President of European commission Ursula von der Leyen
The European Union has been repeatedly warning the brutal sanctions against Russia for the war in Ukraine are inflicting more damage on Europe amid fears the continent could crash to its biggest financial crisis ever, writes British “Express”.
Brussels has responded fiercely to Vladimir Putin's war plan by smashing Russia with a raft of sanctions aimed at crippling the warring country's economy and totally derailing its war efforts. But Putin has remained undeterred by this all so far, and there are now fears he could soon wage his own political war against the European Union as part of a vicious revenge plot. Hundreds of millions of Europeans face a bitterly cold winter and have been urged to ration gas as the possibility of Putin completely cutting off supplies into the continent.
The EU has claimed the move is "politically motivated", with gas supplies running into Europe from Russia via the Nord Stream-1 pipeline quickly plummeting to just a fifth of its capacity.
In addition, Eurozone inflation jumped to 8.9 percent in July from 8.6 percent a month earlier – with the euro falling to parity against the US dollar earlier this month for the first time in more than 20 years.
Charles-Henri Gallois, President of the Generation Frexit campaign in France, warned the EU's sanctions against Russia are backfiring, warning a Eurozone recession is now "obvious". He told Express.co.uk: "Now, we are buying the same oil but through India or Saudi Arabia with a mark-up and in dollars. As the euro is falling, this becomes even more costly.
"It’s quite hypocritical as it’s the same for gas – you cannot replace Russian oil like this. You don’t have the facilities nor the equivalent.
"Economic sanctions are doing more damage to Europe than to Russia. The recession is obvious.
"The sanctions against Russia is a suicide for Europe. Economic sanctions that hit you more than Russia is totally stupid.
"We should stop sanctions and focus on a peace to avoid Europe suicide.
"If we don’t do it, Europe will face maybe the biggest financial crisis of its history."
… Another British newspaper “The Guardian” gives the opinion of its columnist:
Western sanctions against Russia are the most ill-conceived and counterproductive policy in recent international history. The economic war is ineffective against Moscow.
Instead world energy prices are rocketing, inflation is soaring, supply chains are chaotic and millions are being starved of gas, grain and fertiliser.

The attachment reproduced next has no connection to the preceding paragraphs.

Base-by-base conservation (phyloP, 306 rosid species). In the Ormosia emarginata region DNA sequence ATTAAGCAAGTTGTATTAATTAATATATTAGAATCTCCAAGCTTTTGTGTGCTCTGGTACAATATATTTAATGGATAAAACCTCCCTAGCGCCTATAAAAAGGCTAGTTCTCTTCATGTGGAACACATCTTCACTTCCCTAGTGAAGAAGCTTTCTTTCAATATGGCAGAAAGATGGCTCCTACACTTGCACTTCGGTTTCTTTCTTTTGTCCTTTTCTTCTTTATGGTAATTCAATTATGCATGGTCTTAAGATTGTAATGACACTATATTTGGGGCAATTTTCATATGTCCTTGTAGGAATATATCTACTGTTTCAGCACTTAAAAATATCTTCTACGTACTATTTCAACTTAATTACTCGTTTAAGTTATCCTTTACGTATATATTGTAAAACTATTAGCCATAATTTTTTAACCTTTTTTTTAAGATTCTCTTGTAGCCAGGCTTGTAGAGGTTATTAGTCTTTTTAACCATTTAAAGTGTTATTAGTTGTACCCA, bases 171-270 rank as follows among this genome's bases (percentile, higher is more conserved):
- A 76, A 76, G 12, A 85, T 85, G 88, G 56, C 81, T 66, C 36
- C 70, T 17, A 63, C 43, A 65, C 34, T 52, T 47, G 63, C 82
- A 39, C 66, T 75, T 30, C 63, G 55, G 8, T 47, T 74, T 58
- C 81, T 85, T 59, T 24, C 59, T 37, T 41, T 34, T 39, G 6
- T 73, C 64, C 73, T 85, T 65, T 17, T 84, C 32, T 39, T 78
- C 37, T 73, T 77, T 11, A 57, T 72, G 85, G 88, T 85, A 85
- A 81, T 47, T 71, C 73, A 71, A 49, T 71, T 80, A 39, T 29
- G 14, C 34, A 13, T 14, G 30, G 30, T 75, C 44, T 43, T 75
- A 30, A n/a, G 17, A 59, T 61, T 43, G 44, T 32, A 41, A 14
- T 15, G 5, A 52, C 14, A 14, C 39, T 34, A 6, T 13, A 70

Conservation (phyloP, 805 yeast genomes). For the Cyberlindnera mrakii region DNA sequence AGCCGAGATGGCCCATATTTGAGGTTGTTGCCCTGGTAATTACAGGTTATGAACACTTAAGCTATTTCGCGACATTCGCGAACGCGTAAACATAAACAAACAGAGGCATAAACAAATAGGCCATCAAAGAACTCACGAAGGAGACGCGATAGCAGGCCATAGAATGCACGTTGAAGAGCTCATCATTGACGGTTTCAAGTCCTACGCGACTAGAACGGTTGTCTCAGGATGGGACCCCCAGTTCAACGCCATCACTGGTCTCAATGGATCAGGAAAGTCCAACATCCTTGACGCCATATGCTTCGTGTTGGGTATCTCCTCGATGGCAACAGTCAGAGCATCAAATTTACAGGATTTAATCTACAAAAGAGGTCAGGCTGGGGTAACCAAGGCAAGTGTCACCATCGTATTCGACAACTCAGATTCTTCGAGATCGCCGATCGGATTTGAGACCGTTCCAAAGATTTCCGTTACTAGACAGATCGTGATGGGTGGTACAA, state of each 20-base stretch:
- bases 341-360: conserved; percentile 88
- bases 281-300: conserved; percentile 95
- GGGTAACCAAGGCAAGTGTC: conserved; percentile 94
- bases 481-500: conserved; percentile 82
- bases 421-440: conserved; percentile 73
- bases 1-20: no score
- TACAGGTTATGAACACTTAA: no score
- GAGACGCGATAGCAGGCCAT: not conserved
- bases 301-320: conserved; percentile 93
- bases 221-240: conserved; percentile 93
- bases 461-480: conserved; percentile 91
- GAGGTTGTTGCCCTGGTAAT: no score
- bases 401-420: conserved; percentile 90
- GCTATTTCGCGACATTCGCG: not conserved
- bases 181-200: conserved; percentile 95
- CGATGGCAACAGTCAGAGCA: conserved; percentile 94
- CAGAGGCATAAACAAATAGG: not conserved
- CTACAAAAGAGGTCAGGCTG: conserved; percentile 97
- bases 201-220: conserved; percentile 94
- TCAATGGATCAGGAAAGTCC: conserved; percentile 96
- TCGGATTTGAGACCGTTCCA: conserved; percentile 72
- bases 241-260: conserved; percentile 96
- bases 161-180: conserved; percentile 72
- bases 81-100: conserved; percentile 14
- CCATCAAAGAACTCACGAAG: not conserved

To criticise western sanctions here is close to anathema. Defence analysts are dumb on the subject. Strategy thinktanks are silent.
Yet, hint at scepticism on the subject and you will be excoriated as “pro-Putin” and anti-Ukraine.
Sanctions are the war cry of the west’s crusade.
The reality of sanctions on Russia is that they invite retaliation. Putin is free to freeze Europe this winter. He has slashed supply from major pipelines such as Nord Stream-1 by up to 80%.
Britain’s domestic gas bills face tripling inside a year. The chief beneficiary is none other than Russia, whose energy exports to Asia have soared, driving its balance of payments into unprecedented surplus. The rouble is one of the world’s strongest currencies this year, having strengthened since January by nearly 50%.
Meanwhile, the West and its peoples have been plunged into recession. Leadership has been shaken and insecurity spread in Britain, France, Italy and the US. Living costs are escalating everywhere.
Western sanctions are based on a neo-imperial assumption that western countries are entitled to order the world as they wish. They are enforced, if not through gunboats, then through capitalist muscle in a globalised economy.
Yet still no one dares question sanctions. It is sacrilege to admit their failure or conceive retreat. The West has been enticed into the timeless irony of aggression. Eventually its most conspicuous victim is the aggressor.
Russia is “slowly adjusting to its new circumstances”. Sanctions have promoted trade with China, Iran and India. They have benefited “insiders connected to Putin and the ruling entourage, making huge profits from import substitution”. Was this forecast?
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